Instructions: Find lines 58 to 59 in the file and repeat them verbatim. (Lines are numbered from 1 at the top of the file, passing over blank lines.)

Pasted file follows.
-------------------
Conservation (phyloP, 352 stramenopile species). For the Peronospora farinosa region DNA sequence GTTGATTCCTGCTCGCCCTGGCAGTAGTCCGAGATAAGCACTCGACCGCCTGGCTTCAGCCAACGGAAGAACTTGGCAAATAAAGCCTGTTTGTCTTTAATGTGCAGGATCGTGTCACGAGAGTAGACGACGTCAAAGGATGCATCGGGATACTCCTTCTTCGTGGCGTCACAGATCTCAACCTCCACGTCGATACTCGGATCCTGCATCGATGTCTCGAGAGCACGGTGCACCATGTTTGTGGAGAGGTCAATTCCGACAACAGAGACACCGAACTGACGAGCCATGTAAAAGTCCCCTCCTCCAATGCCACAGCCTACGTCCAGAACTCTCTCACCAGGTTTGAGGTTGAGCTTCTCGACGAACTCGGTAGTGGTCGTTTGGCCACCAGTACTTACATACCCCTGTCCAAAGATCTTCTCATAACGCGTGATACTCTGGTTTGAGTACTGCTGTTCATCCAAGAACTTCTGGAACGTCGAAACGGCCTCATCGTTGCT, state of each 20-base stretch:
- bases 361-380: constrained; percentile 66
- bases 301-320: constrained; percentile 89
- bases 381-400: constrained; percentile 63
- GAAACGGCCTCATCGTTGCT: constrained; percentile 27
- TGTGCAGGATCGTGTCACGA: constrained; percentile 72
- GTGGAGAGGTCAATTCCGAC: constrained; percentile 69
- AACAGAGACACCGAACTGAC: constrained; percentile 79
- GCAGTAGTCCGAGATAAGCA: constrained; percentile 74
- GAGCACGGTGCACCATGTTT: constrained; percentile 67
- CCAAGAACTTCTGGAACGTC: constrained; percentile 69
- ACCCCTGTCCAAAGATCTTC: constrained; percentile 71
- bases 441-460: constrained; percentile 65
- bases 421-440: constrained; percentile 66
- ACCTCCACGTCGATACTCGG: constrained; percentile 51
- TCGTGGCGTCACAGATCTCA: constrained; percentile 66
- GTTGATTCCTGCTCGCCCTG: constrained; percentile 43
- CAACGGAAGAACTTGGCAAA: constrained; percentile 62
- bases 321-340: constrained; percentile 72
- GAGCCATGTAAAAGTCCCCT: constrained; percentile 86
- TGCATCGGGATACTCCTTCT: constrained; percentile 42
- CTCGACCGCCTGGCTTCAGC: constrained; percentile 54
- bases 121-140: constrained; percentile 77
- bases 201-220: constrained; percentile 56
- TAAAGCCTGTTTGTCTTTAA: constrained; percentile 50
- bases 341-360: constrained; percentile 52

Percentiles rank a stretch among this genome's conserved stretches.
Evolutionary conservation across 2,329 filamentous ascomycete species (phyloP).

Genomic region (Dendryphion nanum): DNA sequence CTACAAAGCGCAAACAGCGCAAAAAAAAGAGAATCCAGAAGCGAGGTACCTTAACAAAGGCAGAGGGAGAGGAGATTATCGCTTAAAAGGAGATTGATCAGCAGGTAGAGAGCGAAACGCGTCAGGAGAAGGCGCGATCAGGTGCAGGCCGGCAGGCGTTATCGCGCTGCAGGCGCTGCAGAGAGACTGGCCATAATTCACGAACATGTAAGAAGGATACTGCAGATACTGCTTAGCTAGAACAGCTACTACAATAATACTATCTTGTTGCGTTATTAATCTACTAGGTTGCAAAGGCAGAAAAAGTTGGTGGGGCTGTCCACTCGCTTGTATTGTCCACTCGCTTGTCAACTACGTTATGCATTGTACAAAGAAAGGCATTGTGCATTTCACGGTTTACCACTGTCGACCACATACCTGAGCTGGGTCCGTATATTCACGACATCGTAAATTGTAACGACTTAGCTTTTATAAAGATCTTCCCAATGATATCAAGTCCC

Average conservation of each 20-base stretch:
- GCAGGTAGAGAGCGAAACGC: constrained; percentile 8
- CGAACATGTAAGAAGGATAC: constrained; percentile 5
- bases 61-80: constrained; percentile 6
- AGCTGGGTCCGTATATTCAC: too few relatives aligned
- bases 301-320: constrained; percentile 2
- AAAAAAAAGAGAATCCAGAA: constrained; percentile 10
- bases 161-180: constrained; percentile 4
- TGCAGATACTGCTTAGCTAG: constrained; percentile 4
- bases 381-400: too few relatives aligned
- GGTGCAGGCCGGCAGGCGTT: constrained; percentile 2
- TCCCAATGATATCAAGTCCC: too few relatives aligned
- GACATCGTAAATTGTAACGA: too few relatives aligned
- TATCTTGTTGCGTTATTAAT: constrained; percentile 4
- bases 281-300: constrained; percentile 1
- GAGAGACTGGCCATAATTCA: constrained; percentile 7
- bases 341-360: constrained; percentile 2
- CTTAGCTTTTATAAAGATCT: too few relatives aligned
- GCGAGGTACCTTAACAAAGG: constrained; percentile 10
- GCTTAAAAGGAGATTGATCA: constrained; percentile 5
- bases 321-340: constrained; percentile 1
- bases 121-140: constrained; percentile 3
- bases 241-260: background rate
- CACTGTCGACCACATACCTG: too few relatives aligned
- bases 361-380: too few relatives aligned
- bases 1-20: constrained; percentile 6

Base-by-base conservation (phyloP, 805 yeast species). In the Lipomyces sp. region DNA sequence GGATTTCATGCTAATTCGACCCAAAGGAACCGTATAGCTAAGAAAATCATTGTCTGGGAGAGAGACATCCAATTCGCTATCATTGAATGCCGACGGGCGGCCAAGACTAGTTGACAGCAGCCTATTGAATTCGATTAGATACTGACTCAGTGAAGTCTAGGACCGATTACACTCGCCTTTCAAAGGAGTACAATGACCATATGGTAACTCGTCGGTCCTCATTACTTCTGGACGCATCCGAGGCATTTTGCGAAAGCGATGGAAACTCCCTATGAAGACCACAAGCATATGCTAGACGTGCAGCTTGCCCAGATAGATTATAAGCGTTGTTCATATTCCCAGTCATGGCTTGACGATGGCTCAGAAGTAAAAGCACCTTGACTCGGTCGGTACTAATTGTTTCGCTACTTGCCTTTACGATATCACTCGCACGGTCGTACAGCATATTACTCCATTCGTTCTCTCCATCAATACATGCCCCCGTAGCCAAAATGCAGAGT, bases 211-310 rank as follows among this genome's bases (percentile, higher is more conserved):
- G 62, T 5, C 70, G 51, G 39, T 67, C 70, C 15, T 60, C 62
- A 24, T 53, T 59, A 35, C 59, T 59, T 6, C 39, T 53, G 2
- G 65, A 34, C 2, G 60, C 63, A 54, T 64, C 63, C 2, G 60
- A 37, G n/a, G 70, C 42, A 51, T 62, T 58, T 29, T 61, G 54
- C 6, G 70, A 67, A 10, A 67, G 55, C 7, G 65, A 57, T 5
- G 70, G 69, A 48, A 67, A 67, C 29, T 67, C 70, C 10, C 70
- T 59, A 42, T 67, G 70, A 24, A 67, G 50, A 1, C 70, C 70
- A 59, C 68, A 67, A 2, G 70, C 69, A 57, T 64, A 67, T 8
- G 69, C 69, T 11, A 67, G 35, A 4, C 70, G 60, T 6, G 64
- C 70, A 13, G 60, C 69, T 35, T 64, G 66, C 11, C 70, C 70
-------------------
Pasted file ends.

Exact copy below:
- A 24, T 53, T 59, A 35, C 59, T 59, T 6, C 39, T 53, G 2
- G 65, A 34, C 2, G 60, C 63, A 54, T 64, C 63, C 2, G 60